Friday, April 14, 2006

The Best Innovators

In the 1990s, innovation was about technology and control of quality and cost. Today, it's about taking corporate organizations built for efficiency and rewiring them for creativity and growth.
"Innovation does not have to have anything to do with technology." Says Vijay Govindarajan, a professor at Dartmouth College's Tuck School of Business and author of Ten Rules for Strategic Innovators: From Idea to Execution.

To discover which companies innovate best -- and why -- Business Week joined with The Boston Consulting Group to produce our the 25 most innovative companies.

1 Apple
2 Google
3 3M
4 Toyota
5 Microsoft
6 General Electric
7 Procter & Gamble
8 Nokia
9 Starbucks
10 IBM
11 Virgin
12 Samsung
13 Sony
14 Dell

The full list is here:

Some observations:
-While 72% of the senior executives in the survey named innovation as one of their top three priorities, almost half said they were dissatisfied with the returns on their investments in that area.

-Today, innovation is about much more than new products. It is about reinventing business processes and building entirely new markets that meet untapped customer needs. Most important, as the Internet and globalization widen the pool of new ideas, it's about selecting and executing the right ideas and bringing them to market in record time.

-India and China are growing sources of innovation for companies, too.When asked where their company planned to increase R&D spending, 44% answered India, 44% said China, and 48% said Western Europe. Managers tended to look to the U.S. and Canada for idea generation, while a lower percentage looked to Europe for the same tasks. India and China, though, are still seen as centers for product development.

Some Innovations:
-To launch the iPod, Apple used no fewer than seven types of innovation. They included networking (a novel agreement among music companies to sell their songs online), business model (songs sold for a buck each online), and branding (how cool are those white ear buds and wires?). Consumers love the ease and feel of the iPod, but it is the simplicity of the iTunes software platform that turned a great MP3 player into a revenue-gushing phenomenon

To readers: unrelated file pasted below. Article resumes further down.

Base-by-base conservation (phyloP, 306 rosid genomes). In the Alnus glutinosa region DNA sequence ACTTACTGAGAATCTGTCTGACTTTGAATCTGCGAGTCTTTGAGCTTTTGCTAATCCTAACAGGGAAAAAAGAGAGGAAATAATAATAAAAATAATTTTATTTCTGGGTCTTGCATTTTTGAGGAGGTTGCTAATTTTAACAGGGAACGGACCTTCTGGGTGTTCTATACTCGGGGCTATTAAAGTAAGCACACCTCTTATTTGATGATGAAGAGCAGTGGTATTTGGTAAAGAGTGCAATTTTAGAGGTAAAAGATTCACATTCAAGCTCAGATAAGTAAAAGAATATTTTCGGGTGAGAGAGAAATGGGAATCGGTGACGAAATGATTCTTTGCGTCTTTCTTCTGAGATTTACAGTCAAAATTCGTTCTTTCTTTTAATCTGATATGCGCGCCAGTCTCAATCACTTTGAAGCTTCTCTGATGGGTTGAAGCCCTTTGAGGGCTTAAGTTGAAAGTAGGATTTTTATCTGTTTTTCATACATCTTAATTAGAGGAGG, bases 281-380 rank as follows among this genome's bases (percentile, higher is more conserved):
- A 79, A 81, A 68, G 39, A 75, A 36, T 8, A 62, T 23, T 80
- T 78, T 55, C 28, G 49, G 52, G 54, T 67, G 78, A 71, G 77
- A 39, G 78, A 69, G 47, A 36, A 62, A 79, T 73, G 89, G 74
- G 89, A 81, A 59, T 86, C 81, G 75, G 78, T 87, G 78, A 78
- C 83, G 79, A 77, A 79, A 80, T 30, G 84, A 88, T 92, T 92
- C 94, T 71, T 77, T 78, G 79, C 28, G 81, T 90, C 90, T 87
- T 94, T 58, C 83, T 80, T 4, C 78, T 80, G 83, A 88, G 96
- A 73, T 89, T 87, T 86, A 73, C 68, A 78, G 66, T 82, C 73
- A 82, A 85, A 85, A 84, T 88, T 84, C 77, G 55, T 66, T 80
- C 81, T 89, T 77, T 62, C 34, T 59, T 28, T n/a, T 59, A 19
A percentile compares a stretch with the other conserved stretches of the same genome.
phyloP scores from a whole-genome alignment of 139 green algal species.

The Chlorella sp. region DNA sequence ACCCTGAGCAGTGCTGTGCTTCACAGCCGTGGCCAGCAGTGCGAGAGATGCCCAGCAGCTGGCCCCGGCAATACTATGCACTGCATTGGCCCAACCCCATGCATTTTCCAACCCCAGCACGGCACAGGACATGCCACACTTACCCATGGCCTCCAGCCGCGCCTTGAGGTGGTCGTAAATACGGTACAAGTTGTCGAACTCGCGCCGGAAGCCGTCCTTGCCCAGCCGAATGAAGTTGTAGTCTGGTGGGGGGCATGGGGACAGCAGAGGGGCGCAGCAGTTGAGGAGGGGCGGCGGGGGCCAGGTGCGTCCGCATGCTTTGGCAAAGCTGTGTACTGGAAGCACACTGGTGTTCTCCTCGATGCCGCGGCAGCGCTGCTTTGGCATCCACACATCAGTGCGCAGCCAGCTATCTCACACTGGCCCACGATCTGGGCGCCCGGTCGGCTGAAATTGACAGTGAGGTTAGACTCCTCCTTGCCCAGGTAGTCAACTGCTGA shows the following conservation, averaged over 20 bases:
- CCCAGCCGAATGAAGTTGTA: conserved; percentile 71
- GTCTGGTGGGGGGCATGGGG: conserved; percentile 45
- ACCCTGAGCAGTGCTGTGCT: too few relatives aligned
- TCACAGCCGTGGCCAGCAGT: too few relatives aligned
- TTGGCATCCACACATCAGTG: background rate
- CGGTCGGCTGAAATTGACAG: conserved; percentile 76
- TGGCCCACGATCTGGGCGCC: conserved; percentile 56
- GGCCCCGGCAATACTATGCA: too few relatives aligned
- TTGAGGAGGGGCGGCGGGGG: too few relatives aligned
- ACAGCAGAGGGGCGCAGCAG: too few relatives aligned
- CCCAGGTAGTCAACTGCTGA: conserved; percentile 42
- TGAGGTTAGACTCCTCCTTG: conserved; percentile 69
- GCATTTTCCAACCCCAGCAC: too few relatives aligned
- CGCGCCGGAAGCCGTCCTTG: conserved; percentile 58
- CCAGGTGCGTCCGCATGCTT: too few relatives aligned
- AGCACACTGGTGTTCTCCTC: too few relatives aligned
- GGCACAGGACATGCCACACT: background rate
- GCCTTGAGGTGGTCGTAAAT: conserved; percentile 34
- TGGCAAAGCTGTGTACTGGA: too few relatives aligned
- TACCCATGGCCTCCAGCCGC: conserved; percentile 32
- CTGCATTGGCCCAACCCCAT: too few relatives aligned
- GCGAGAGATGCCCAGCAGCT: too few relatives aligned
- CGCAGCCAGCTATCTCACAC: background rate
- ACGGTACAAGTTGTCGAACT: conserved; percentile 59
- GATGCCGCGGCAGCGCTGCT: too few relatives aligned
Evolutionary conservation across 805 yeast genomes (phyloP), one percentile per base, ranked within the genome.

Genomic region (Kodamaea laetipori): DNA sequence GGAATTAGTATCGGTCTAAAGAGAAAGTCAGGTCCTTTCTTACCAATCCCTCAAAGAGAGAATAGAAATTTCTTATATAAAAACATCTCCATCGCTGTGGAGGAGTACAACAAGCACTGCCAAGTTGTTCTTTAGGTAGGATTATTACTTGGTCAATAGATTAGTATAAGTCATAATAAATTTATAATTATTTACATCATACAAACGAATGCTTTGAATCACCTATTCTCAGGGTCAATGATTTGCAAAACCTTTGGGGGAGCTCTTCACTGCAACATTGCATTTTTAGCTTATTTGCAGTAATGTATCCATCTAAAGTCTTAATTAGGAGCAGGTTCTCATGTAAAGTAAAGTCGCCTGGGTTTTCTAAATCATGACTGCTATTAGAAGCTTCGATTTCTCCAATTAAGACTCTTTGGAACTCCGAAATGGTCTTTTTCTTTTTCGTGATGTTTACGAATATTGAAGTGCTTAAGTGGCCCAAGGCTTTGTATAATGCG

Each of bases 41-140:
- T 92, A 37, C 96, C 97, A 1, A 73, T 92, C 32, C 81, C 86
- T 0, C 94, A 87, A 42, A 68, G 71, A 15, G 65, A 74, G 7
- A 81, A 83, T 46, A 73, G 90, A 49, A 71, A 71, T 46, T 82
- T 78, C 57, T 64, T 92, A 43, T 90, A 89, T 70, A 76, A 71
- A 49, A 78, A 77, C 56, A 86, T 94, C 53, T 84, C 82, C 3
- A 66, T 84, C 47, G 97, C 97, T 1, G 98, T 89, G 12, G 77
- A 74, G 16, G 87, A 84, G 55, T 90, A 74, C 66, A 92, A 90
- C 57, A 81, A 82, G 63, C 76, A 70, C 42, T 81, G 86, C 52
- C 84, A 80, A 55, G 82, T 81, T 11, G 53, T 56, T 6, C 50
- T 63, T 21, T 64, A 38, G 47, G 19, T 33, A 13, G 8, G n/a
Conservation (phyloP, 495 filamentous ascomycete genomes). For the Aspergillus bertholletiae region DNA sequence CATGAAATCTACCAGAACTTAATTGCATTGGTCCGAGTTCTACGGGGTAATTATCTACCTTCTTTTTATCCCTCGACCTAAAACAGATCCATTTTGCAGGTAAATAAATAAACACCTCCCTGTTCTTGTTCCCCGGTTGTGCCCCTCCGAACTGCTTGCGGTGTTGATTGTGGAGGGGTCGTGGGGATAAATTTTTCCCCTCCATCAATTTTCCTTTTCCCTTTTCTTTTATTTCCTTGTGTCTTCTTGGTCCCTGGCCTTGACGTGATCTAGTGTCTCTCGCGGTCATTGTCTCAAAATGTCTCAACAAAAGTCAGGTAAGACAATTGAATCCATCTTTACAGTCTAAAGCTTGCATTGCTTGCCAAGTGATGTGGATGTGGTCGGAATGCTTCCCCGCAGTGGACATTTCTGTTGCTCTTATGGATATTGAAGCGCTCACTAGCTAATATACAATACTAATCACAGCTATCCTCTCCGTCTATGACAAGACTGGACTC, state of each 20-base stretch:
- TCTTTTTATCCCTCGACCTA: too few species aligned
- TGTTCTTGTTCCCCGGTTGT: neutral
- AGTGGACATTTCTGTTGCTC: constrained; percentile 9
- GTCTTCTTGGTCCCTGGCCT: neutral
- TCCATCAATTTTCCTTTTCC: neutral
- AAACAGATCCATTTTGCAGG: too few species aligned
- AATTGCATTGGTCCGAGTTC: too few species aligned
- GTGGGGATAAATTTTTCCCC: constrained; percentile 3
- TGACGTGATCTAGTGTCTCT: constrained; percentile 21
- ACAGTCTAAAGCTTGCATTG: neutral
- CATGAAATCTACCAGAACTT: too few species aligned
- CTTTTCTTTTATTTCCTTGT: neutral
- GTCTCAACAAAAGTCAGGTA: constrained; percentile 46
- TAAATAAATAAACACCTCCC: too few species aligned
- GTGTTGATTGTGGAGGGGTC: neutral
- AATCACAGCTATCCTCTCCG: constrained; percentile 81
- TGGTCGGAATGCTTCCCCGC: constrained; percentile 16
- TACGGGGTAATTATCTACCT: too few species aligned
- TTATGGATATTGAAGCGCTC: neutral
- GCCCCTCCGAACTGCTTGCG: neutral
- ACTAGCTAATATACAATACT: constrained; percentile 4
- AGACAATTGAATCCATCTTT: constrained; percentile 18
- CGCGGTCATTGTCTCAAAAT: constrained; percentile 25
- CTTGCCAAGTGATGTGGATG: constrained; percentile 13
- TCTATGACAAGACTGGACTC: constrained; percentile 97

-Toyota : The Japanese auto giant is best known for an obsessive focus on innovating its manufacturing processes. But thanks to the hot-selling Prius, Toyota is earning even more respect as a product innovator. It is also collaborating more closely with suppliers to generate innovation. Last year, Toyota launched its Value Innovation strategy. Rather than work with suppliers just to cut costs of individual parts, it is delving further back in the design process to find savings spanning entire vehicle systems.

-Procter & Gamble Co has transformed its traditional in-house research and development process into an open-source innovation strategy it calls "connect and develop." The new method? Embrace the collective brains of the world. Make it a goal that 50% of the company's new products come from outside P&G's labs.Tap networks of inventors, scientists, and suppliers for new products that can be developed in-house."The ideas tend to be bigger when you have someone sitting at the center looking at the company's growth goals."

-Starbucks recently started taking product development and other cross-company teams on "inspiration" field trips to view customers and trends.

-Each time BMW begins developing a car, the project team's members -- some 200 to 300 staffers from engineering, design, production, marketing, purchasing, and finance -- are relocated from their scattered locations to the auto maker's Research and Innovation Center, called FIZ, for up to three years. Such proximity helps speed up communications (and therefore car development) and encourages face-to-face meetings that prevent late-stage conflicts between, say, marketing and engineering.

-Infosys has a “voice of youth" program where each year the company selects nine top-performing young guns -- each under 30 -- to participate in its eight yearly senior management council meetings, presenting and discussing their ideas with the top leadership team.

-Nokia understood how illiterate people live in a world full of numbers and letters and came up with a new "iconic" menu that lets illiterate customers navigate contact lists made up of images. Other innovative ideas followed. By listening to customers in poorer countries, Nokia learned that phones had to be more durable, since they're often the most expensive item these customers will buy. To function in a tropical climate, it made the phones more moisture-resistant. It even used special screens that are more legible in bright sunlight

Obstacles in Innovation:
1.The No. 1 obstacle is slow development times. Fast-changing consumer demands, global outsourcing, and open-source software make speed to market paramount today. Yet companies often can't organize themselves to move faster.

2.A lack of coordination is the second-biggest barrier to innovation, according to the survey's findings. But collaboration requires much more than paying lip service to breaking down silos

3.One of the biggest mistakes companies may make is tying managers' incentives too directly to specific innovation metrics.

4.Getting good consumer insight is the fourth most cited obstacle to innovation in our survey. Blogs and online communities now make it easier to know what customers are thinking

Sources:Business Week articles
Most Innovative Companies
Cover Story


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